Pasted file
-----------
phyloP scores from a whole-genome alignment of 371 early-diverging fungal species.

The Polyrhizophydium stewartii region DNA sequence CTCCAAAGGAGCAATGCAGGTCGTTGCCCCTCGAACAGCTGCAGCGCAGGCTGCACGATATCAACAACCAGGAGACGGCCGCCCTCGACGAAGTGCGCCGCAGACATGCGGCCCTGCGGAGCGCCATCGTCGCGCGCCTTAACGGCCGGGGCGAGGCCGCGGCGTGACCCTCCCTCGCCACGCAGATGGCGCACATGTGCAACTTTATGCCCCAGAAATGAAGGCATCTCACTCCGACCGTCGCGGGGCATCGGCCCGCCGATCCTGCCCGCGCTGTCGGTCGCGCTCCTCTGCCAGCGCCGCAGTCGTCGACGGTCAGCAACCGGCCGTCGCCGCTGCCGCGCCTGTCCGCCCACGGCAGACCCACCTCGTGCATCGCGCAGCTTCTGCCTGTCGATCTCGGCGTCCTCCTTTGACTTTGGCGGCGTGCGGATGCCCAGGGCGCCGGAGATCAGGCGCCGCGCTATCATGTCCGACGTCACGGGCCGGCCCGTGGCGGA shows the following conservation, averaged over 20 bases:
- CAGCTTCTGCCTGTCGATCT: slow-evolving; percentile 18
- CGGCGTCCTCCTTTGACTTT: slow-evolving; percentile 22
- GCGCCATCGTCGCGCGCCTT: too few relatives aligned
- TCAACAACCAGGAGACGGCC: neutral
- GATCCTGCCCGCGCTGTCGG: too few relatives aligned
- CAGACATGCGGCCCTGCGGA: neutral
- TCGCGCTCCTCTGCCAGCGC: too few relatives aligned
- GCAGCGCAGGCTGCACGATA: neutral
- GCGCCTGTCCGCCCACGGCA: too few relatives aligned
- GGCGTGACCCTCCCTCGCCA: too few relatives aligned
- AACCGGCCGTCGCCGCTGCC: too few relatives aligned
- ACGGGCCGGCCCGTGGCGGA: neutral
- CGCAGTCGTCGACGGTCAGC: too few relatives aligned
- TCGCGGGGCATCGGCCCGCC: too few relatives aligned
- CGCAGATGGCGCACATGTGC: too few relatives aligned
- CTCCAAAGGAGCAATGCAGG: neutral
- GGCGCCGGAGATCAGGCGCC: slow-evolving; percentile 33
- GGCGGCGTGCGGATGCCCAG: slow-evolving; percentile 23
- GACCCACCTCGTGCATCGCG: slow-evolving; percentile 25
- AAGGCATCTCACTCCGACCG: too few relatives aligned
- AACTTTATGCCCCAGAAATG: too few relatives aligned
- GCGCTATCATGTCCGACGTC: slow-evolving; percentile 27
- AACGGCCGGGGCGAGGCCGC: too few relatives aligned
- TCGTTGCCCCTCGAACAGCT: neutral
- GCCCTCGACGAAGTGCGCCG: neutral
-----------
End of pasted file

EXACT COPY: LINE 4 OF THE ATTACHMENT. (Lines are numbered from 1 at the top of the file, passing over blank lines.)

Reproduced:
- CGGCGTCCTCCTTTGACTTT: slow-evolving; percentile 22